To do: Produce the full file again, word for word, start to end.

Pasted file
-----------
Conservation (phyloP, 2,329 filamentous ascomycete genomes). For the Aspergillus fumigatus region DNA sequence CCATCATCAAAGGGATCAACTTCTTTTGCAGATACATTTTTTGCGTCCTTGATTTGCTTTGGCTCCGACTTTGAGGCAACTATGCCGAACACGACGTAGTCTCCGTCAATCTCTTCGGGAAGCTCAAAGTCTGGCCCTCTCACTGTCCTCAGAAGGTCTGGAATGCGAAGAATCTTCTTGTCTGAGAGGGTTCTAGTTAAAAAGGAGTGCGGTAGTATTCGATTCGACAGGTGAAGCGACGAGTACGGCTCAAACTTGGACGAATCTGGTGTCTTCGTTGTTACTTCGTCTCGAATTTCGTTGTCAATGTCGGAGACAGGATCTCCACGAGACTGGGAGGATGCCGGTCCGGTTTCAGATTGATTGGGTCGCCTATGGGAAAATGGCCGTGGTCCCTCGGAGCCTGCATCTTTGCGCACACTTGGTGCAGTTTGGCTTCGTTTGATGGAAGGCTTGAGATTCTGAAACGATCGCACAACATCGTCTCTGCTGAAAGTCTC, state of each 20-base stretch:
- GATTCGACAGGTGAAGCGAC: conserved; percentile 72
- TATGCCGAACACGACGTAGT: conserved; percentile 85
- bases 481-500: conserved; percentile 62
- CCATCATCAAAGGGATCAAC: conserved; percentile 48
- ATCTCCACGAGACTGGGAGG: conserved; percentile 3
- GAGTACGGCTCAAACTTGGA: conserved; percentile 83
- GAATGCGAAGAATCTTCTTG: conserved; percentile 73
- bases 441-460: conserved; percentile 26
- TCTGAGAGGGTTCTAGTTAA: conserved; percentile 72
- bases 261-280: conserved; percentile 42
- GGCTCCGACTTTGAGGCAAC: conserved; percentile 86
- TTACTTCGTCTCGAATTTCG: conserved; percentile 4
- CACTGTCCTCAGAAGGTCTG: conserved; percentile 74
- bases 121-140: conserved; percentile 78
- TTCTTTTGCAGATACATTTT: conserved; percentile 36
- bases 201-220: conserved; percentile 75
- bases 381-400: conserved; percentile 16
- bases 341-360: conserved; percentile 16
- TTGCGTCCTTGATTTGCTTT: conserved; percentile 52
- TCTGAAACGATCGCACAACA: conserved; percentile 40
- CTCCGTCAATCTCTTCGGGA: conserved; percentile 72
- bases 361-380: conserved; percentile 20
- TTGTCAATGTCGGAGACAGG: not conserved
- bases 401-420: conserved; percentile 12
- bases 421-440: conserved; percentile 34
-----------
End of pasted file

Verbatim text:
Conservation (phyloP, 2,329 filamentous ascomycete genomes). For the Aspergillus fumigatus region DNA sequence CCATCATCAAAGGGATCAACTTCTTTTGCAGATACATTTTTTGCGTCCTTGATTTGCTTTGGCTCCGACTTTGAGGCAACTATGCCGAACACGACGTAGTCTCCGTCAATCTCTTCGGGAAGCTCAAAGTCTGGCCCTCTCACTGTCCTCAGAAGGTCTGGAATGCGAAGAATCTTCTTGTCTGAGAGGGTTCTAGTTAAAAAGGAGTGCGGTAGTATTCGATTCGACAGGTGAAGCGACGAGTACGGCTCAAACTTGGACGAATCTGGTGTCTTCGTTGTTACTTCGTCTCGAATTTCGTTGTCAATGTCGGAGACAGGATCTCCACGAGACTGGGAGGATGCCGGTCCGGTTTCAGATTGATTGGGTCGCCTATGGGAAAATGGCCGTGGTCCCTCGGAGCCTGCATCTTTGCGCACACTTGGTGCAGTTTGGCTTCGTTTGATGGAAGGCTTGAGATTCTGAAACGATCGCACAACATCGTCTCTGCTGAAAGTCTC, state of each 20-base stretch:
- GATTCGACAGGTGAAGCGAC: conserved; percentile 72
- TATGCCGAACACGACGTAGT: conserved; percentile 85
- bases 481-500: conserved; percentile 62
- CCATCATCAAAGGGATCAAC: conserved; percentile 48
- ATCTCCACGAGACTGGGAGG: conserved; percentile 3
- GAGTACGGCTCAAACTTGGA: conserved; percentile 83
- GAATGCGAAGAATCTTCTTG: conserved; percentile 73
- bases 441-460: conserved; percentile 26
- TCTGAGAGGGTTCTAGTTAA: conserved; percentile 72
- bases 261-280: conserved; percentile 42
- GGCTCCGACTTTGAGGCAAC: conserved; percentile 86
- TTACTTCGTCTCGAATTTCG: conserved; percentile 4
- CACTGTCCTCAGAAGGTCTG: conserved; percentile 74
- bases 121-140: conserved; percentile 78
- TTCTTTTGCAGATACATTTT: conserved; percentile 36
- bases 201-220: conserved; percentile 75
- bases 381-400: conserved; percentile 16
- bases 341-360: conserved; percentile 16
- TTGCGTCCTTGATTTGCTTT: conserved; percentile 52
- TCTGAAACGATCGCACAACA: conserved; percentile 40
- CTCCGTCAATCTCTTCGGGA: conserved; percentile 72
- bases 361-380: conserved; percentile 20
- TTGTCAATGTCGGAGACAGG: not conserved
- bases 401-420: conserved; percentile 12
- bases 421-440: conserved; percentile 34